Any careful reader of political history going back to the Roman Republic, and to our own Founding Fathers, as well as Abraham Lincoln understands that little if any of the more controversial views get executed as planned. While we all revere "Honest Abe Lincoln" one can see a fine political mind at work. In 1858 he and Steven Douglas ran for the US Senate, the campaign included seven debates moving from the northern part of their home state of Illinois to the southern portion. 

While the Douglas rhetoric remained relatively consistent, our future President modified his as he moved closer to slave owners in nearby states. From a historical standpoint it is not important that Mr. Lincoln lost that election, but it helped to split the Democratic Party in 1860, which allowed Lincoln to be elected with about 40% of the vote. Despite his under-whelming electoral tally, he showed political skills that would be needed to manage a fiercely divided government. (I have paid particular attention to his political acumen as one of my distant ancestors wrote a book on when he was an elector for President Lincoln for his second term.) Bottom line: it is a mistake to view campaign speeches as a guide to elective political successes.

Using the same mistaken identity politics as those investors trying to recover, many of them view all Republicans as fully on board with the new President. Some wiser souls have already recognized that Paul Ryan and his abilities are the keys to passage of critical legislation. I can almost guarantee the final bill presented to the President will not much look like one that could have been drafted from the campaign trail. Even if that would have been desirable one needs to take into consideration that the incoming President is a negotiator and may have announced his starting positions not his final ones. In Washington no piece of governing stands totally on its own, but rather as a negotiating item in a mix of deliverables.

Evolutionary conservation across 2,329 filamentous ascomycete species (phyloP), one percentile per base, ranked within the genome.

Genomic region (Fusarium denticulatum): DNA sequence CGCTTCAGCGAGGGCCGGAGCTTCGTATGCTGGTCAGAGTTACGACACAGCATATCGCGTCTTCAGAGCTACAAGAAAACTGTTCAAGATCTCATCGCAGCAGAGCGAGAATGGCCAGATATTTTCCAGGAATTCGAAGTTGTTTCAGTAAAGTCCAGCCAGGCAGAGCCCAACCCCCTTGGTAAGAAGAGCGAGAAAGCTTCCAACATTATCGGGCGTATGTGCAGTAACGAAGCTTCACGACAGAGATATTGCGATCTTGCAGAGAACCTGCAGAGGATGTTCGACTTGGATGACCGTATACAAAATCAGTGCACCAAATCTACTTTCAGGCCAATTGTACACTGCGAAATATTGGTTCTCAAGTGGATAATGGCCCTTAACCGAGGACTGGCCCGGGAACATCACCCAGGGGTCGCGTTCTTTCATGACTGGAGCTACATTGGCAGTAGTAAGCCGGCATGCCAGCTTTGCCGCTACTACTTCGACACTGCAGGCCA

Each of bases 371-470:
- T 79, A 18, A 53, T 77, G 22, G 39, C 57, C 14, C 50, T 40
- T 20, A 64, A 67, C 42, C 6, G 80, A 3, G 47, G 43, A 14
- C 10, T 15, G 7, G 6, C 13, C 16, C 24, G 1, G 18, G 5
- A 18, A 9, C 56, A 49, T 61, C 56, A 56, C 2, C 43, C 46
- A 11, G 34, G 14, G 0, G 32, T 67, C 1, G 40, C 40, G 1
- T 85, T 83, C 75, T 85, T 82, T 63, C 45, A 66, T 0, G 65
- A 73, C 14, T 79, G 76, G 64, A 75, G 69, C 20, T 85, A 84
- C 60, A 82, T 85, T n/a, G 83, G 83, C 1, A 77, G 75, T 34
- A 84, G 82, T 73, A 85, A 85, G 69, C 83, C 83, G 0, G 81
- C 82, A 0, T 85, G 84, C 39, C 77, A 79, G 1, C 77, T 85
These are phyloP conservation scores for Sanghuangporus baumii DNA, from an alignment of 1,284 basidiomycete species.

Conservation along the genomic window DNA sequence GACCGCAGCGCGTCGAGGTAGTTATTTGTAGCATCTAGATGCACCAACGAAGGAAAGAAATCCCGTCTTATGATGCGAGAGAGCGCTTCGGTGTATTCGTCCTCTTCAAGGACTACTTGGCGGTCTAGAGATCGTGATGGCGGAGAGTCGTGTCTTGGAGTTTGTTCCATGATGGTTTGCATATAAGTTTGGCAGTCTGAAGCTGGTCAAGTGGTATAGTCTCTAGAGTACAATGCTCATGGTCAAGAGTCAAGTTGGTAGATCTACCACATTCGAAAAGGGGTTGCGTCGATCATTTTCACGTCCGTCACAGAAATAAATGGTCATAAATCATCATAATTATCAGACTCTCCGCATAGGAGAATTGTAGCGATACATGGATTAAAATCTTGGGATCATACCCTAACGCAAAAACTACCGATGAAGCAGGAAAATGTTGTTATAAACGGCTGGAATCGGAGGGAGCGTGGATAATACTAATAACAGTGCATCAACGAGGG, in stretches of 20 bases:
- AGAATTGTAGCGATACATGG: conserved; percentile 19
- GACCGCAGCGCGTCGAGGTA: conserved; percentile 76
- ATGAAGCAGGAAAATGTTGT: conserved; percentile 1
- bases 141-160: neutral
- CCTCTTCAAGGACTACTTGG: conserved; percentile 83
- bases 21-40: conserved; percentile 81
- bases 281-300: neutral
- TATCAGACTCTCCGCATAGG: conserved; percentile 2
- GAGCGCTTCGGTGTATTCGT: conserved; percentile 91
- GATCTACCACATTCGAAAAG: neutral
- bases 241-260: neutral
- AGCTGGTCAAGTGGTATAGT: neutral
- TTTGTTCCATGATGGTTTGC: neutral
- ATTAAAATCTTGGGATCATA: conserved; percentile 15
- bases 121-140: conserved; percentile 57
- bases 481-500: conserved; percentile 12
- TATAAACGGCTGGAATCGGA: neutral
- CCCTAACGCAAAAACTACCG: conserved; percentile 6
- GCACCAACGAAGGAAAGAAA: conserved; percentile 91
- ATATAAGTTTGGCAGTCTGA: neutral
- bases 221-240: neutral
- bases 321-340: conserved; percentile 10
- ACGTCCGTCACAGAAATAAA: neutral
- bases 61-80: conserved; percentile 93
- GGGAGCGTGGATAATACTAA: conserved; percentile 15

The history of our Presidents is that the main items that command their attention are new events which modify past positions.

Faulty Political Analysis May Lead to Investment Bubble

Instead of looking at the tea-leaves, I urge you to concentrate on the tea-readers. Also, I seek to look at the entire dataset not the conclusions.

Did you miss my blog last week?  Click here to read.

Did someone forward you this Blog?  To receive Mike Lipper’s Blog each Monday, please subscribe using the email or RSS feed buttons in the left column of 

Copyright © 2008 - 2017
A. Michael Lipper, C.F.A.,
All Rights Reserved.
Contact author for limited redistribution permission.

No comments: